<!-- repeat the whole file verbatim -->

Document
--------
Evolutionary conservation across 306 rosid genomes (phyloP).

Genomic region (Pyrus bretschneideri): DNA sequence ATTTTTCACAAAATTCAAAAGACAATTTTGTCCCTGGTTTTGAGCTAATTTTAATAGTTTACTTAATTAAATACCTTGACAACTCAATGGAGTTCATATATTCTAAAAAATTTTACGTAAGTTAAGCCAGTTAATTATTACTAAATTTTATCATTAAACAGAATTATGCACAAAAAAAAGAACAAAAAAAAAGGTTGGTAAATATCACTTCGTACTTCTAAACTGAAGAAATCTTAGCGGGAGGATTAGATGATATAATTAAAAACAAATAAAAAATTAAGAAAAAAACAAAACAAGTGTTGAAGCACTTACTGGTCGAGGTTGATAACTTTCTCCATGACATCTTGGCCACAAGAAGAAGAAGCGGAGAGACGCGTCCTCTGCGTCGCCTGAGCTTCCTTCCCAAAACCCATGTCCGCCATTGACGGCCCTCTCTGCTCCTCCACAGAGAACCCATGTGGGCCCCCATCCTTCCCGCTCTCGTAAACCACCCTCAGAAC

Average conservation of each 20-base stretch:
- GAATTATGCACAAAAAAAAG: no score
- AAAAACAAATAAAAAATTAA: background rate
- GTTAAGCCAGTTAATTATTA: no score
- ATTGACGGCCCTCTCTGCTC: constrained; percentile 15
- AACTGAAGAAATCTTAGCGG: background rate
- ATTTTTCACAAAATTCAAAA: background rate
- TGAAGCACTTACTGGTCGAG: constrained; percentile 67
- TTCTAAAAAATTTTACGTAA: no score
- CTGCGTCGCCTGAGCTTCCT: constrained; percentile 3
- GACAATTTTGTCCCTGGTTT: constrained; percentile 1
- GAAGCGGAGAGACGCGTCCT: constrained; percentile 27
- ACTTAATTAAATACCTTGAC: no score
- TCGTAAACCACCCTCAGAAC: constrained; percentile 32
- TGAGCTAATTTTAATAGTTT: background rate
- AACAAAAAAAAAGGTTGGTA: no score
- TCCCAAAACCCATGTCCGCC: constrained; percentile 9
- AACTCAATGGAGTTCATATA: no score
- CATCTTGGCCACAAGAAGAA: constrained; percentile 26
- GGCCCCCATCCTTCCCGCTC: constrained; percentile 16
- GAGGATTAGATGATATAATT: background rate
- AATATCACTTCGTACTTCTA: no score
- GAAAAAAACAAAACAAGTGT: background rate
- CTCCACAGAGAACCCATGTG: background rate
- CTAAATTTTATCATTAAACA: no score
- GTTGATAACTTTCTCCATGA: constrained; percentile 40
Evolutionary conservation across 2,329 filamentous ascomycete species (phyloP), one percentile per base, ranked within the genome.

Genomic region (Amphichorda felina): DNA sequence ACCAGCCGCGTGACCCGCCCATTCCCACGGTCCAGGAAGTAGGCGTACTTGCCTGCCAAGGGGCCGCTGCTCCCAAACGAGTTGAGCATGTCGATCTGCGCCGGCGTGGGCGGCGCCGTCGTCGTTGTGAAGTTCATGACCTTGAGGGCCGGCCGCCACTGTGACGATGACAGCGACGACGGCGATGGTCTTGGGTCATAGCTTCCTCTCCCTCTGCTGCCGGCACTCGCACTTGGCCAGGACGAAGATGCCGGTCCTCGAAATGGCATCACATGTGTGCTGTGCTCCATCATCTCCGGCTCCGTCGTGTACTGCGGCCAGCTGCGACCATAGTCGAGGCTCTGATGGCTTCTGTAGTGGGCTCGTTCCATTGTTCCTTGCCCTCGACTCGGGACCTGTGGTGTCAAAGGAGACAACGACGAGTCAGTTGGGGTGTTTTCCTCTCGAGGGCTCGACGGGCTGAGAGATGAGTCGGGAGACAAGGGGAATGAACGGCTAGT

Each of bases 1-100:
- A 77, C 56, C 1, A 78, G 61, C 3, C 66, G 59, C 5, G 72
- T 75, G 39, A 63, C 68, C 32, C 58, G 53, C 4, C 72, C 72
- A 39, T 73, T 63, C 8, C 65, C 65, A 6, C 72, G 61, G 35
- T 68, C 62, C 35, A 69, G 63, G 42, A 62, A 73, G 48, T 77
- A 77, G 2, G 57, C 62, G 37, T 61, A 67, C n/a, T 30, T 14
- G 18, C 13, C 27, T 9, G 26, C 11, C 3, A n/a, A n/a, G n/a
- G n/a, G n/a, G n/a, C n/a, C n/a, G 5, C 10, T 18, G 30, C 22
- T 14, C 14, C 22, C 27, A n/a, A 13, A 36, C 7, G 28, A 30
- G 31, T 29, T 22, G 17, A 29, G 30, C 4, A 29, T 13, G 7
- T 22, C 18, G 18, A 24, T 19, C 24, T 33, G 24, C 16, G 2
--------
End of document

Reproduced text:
Evolutionary conservation across 306 rosid genomes (phyloP).

Genomic region (Pyrus bretschneideri): DNA sequence ATTTTTCACAAAATTCAAAAGACAATTTTGTCCCTGGTTTTGAGCTAATTTTAATAGTTTACTTAATTAAATACCTTGACAACTCAATGGAGTTCATATATTCTAAAAAATTTTACGTAAGTTAAGCCAGTTAATTATTACTAAATTTTATCATTAAACAGAATTATGCACAAAAAAAAGAACAAAAAAAAAGGTTGGTAAATATCACTTCGTACTTCTAAACTGAAGAAATCTTAGCGGGAGGATTAGATGATATAATTAAAAACAAATAAAAAATTAAGAAAAAAACAAAACAAGTGTTGAAGCACTTACTGGTCGAGGTTGATAACTTTCTCCATGACATCTTGGCCACAAGAAGAAGAAGCGGAGAGACGCGTCCTCTGCGTCGCCTGAGCTTCCTTCCCAAAACCCATGTCCGCCATTGACGGCCCTCTCTGCTCCTCCACAGAGAACCCATGTGGGCCCCCATCCTTCCCGCTCTCGTAAACCACCCTCAGAAC

Average conservation of each 20-base stretch:
- GAATTATGCACAAAAAAAAG: no score
- AAAAACAAATAAAAAATTAA: background rate
- GTTAAGCCAGTTAATTATTA: no score
- ATTGACGGCCCTCTCTGCTC: constrained; percentile 15
- AACTGAAGAAATCTTAGCGG: background rate
- ATTTTTCACAAAATTCAAAA: background rate
- TGAAGCACTTACTGGTCGAG: constrained; percentile 67
- TTCTAAAAAATTTTACGTAA: no score
- CTGCGTCGCCTGAGCTTCCT: constrained; percentile 3
- GACAATTTTGTCCCTGGTTT: constrained; percentile 1
- GAAGCGGAGAGACGCGTCCT: constrained; percentile 27
- ACTTAATTAAATACCTTGAC: no score
- TCGTAAACCACCCTCAGAAC: constrained; percentile 32
- TGAGCTAATTTTAATAGTTT: background rate
- AACAAAAAAAAAGGTTGGTA: no score
- TCCCAAAACCCATGTCCGCC: constrained; percentile 9
- AACTCAATGGAGTTCATATA: no score
- CATCTTGGCCACAAGAAGAA: constrained; percentile 26
- GGCCCCCATCCTTCCCGCTC: constrained; percentile 16
- GAGGATTAGATGATATAATT: background rate
- AATATCACTTCGTACTTCTA: no score
- GAAAAAAACAAAACAAGTGT: background rate
- CTCCACAGAGAACCCATGTG: background rate
- CTAAATTTTATCATTAAACA: no score
- GTTGATAACTTTCTCCATGA: constrained; percentile 40
Evolutionary conservation across 2,329 filamentous ascomycete species (phyloP), one percentile per base, ranked within the genome.

Genomic region (Amphichorda felina): DNA sequence ACCAGCCGCGTGACCCGCCCATTCCCACGGTCCAGGAAGTAGGCGTACTTGCCTGCCAAGGGGCCGCTGCTCCCAAACGAGTTGAGCATGTCGATCTGCGCCGGCGTGGGCGGCGCCGTCGTCGTTGTGAAGTTCATGACCTTGAGGGCCGGCCGCCACTGTGACGATGACAGCGACGACGGCGATGGTCTTGGGTCATAGCTTCCTCTCCCTCTGCTGCCGGCACTCGCACTTGGCCAGGACGAAGATGCCGGTCCTCGAAATGGCATCACATGTGTGCTGTGCTCCATCATCTCCGGCTCCGTCGTGTACTGCGGCCAGCTGCGACCATAGTCGAGGCTCTGATGGCTTCTGTAGTGGGCTCGTTCCATTGTTCCTTGCCCTCGACTCGGGACCTGTGGTGTCAAAGGAGACAACGACGAGTCAGTTGGGGTGTTTTCCTCTCGAGGGCTCGACGGGCTGAGAGATGAGTCGGGAGACAAGGGGAATGAACGGCTAGT

Each of bases 1-100:
- A 77, C 56, C 1, A 78, G 61, C 3, C 66, G 59, C 5, G 72
- T 75, G 39, A 63, C 68, C 32, C 58, G 53, C 4, C 72, C 72
- A 39, T 73, T 63, C 8, C 65, C 65, A 6, C 72, G 61, G 35
- T 68, C 62, C 35, A 69, G 63, G 42, A 62, A 73, G 48, T 77
- A 77, G 2, G 57, C 62, G 37, T 61, A 67, C n/a, T 30, T 14
- G 18, C 13, C 27, T 9, G 26, C 11, C 3, A n/a, A n/a, G n/a
- G n/a, G n/a, G n/a, C n/a, C n/a, G 5, C 10, T 18, G 30, C 22
- T 14, C 14, C 22, C 27, A n/a, A 13, A 36, C 7, G 28, A 30
- G 31, T 29, T 22, G 17, A 29, G 30, C 4, A 29, T 13, G 7
- T 22, C 18, G 18, A 24, T 19, C 24, T 33, G 24, C 16, G 2